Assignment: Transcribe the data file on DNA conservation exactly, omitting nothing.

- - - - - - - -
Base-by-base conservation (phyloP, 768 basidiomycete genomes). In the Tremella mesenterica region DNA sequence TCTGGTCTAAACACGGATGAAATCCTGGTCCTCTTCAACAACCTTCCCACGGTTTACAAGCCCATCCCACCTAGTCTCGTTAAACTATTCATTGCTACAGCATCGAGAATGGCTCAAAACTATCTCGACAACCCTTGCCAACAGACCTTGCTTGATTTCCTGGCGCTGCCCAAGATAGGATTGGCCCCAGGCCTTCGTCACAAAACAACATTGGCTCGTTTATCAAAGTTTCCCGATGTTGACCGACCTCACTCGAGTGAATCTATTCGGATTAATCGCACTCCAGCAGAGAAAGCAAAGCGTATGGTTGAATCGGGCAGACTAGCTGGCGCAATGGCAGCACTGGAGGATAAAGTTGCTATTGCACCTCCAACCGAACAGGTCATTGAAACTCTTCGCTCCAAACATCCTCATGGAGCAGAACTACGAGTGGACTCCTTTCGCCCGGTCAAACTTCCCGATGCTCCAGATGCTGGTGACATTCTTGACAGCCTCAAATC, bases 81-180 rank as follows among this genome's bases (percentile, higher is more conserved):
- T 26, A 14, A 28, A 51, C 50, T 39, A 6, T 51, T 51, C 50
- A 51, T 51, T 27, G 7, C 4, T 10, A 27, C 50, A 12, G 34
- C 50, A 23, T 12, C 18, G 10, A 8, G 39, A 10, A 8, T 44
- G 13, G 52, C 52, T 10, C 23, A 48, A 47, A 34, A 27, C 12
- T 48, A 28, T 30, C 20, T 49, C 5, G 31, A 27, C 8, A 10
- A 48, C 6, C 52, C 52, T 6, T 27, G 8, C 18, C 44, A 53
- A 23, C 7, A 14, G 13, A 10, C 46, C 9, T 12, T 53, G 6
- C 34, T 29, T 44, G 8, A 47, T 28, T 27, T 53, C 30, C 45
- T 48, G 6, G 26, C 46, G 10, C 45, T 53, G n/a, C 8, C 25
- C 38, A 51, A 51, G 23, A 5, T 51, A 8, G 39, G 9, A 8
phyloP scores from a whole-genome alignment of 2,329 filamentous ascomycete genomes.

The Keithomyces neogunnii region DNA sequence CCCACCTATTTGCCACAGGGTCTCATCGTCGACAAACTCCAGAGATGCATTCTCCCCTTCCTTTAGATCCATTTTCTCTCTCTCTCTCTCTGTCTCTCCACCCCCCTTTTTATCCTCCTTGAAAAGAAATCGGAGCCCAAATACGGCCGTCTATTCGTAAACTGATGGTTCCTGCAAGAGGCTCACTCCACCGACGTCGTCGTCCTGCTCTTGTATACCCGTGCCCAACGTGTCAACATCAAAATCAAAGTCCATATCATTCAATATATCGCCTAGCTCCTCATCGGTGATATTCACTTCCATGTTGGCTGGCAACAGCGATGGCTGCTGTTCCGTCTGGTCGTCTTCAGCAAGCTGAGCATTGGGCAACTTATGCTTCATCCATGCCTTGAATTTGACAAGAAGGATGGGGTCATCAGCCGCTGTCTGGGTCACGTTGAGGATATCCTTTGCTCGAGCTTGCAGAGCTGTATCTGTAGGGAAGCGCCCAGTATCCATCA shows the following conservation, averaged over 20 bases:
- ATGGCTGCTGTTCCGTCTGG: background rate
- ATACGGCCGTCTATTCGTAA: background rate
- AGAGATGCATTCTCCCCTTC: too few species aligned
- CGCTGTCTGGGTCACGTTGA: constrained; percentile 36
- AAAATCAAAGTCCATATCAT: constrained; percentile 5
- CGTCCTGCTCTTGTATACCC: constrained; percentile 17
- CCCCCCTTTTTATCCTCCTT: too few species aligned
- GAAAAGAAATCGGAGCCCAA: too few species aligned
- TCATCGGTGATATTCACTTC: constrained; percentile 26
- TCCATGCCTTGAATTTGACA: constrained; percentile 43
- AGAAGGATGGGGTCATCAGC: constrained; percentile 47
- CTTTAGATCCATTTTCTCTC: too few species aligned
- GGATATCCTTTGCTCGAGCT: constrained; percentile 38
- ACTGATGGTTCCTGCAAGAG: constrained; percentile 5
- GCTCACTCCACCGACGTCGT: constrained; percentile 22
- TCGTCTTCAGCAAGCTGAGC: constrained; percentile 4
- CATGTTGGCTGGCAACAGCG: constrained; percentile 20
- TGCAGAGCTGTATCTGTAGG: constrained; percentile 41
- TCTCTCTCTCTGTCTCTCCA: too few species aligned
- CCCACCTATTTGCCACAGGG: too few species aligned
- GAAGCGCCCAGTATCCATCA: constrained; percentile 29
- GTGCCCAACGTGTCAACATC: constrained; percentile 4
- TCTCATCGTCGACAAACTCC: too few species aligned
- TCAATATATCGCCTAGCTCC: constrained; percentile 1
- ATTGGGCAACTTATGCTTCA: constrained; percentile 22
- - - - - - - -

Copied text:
Base-by-base conservation (phyloP, 768 basidiomycete genomes). In the Tremella mesenterica region DNA sequence TCTGGTCTAAACACGGATGAAATCCTGGTCCTCTTCAACAACCTTCCCACGGTTTACAAGCCCATCCCACCTAGTCTCGTTAAACTATTCATTGCTACAGCATCGAGAATGGCTCAAAACTATCTCGACAACCCTTGCCAACAGACCTTGCTTGATTTCCTGGCGCTGCCCAAGATAGGATTGGCCCCAGGCCTTCGTCACAAAACAACATTGGCTCGTTTATCAAAGTTTCCCGATGTTGACCGACCTCACTCGAGTGAATCTATTCGGATTAATCGCACTCCAGCAGAGAAAGCAAAGCGTATGGTTGAATCGGGCAGACTAGCTGGCGCAATGGCAGCACTGGAGGATAAAGTTGCTATTGCACCTCCAACCGAACAGGTCATTGAAACTCTTCGCTCCAAACATCCTCATGGAGCAGAACTACGAGTGGACTCCTTTCGCCCGGTCAAACTTCCCGATGCTCCAGATGCTGGTGACATTCTTGACAGCCTCAAATC, bases 81-180 rank as follows among this genome's bases (percentile, higher is more conserved):
- T 26, A 14, A 28, A 51, C 50, T 39, A 6, T 51, T 51, C 50
- A 51, T 51, T 27, G 7, C 4, T 10, A 27, C 50, A 12, G 34
- C 50, A 23, T 12, C 18, G 10, A 8, G 39, A 10, A 8, T 44
- G 13, G 52, C 52, T 10, C 23, A 48, A 47, A 34, A 27, C 12
- T 48, A 28, T 30, C 20, T 49, C 5, G 31, A 27, C 8, A 10
- A 48, C 6, C 52, C 52, T 6, T 27, G 8, C 18, C 44, A 53
- A 23, C 7, A 14, G 13, A 10, C 46, C 9, T 12, T 53, G 6
- C 34, T 29, T 44, G 8, A 47, T 28, T 27, T 53, C 30, C 45
- T 48, G 6, G 26, C 46, G 10, C 45, T 53, G n/a, C 8, C 25
- C 38, A 51, A 51, G 23, A 5, T 51, A 8, G 39, G 9, A 8
phyloP scores from a whole-genome alignment of 2,329 filamentous ascomycete genomes.

The Keithomyces neogunnii region DNA sequence CCCACCTATTTGCCACAGGGTCTCATCGTCGACAAACTCCAGAGATGCATTCTCCCCTTCCTTTAGATCCATTTTCTCTCTCTCTCTCTCTGTCTCTCCACCCCCCTTTTTATCCTCCTTGAAAAGAAATCGGAGCCCAAATACGGCCGTCTATTCGTAAACTGATGGTTCCTGCAAGAGGCTCACTCCACCGACGTCGTCGTCCTGCTCTTGTATACCCGTGCCCAACGTGTCAACATCAAAATCAAAGTCCATATCATTCAATATATCGCCTAGCTCCTCATCGGTGATATTCACTTCCATGTTGGCTGGCAACAGCGATGGCTGCTGTTCCGTCTGGTCGTCTTCAGCAAGCTGAGCATTGGGCAACTTATGCTTCATCCATGCCTTGAATTTGACAAGAAGGATGGGGTCATCAGCCGCTGTCTGGGTCACGTTGAGGATATCCTTTGCTCGAGCTTGCAGAGCTGTATCTGTAGGGAAGCGCCCAGTATCCATCA shows the following conservation, averaged over 20 bases:
- ATGGCTGCTGTTCCGTCTGG: background rate
- ATACGGCCGTCTATTCGTAA: background rate
- AGAGATGCATTCTCCCCTTC: too few species aligned
- CGCTGTCTGGGTCACGTTGA: constrained; percentile 36
- AAAATCAAAGTCCATATCAT: constrained; percentile 5
- CGTCCTGCTCTTGTATACCC: constrained; percentile 17
- CCCCCCTTTTTATCCTCCTT: too few species aligned
- GAAAAGAAATCGGAGCCCAA: too few species aligned
- TCATCGGTGATATTCACTTC: constrained; percentile 26
- TCCATGCCTTGAATTTGACA: constrained; percentile 43
- AGAAGGATGGGGTCATCAGC: constrained; percentile 47
- CTTTAGATCCATTTTCTCTC: too few species aligned
- GGATATCCTTTGCTCGAGCT: constrained; percentile 38
- ACTGATGGTTCCTGCAAGAG: constrained; percentile 5
- GCTCACTCCACCGACGTCGT: constrained; percentile 22
- TCGTCTTCAGCAAGCTGAGC: constrained; percentile 4
- CATGTTGGCTGGCAACAGCG: constrained; percentile 20
- TGCAGAGCTGTATCTGTAGG: constrained; percentile 41
- TCTCTCTCTCTGTCTCTCCA: too few species aligned
- CCCACCTATTTGCCACAGGG: too few species aligned
- GAAGCGCCCAGTATCCATCA: constrained; percentile 29
- GTGCCCAACGTGTCAACATC: constrained; percentile 4
- TCTCATCGTCGACAAACTCC: too few species aligned
- TCAATATATCGCCTAGCTCC: constrained; percentile 1
- ATTGGGCAACTTATGCTTCA: constrained; percentile 22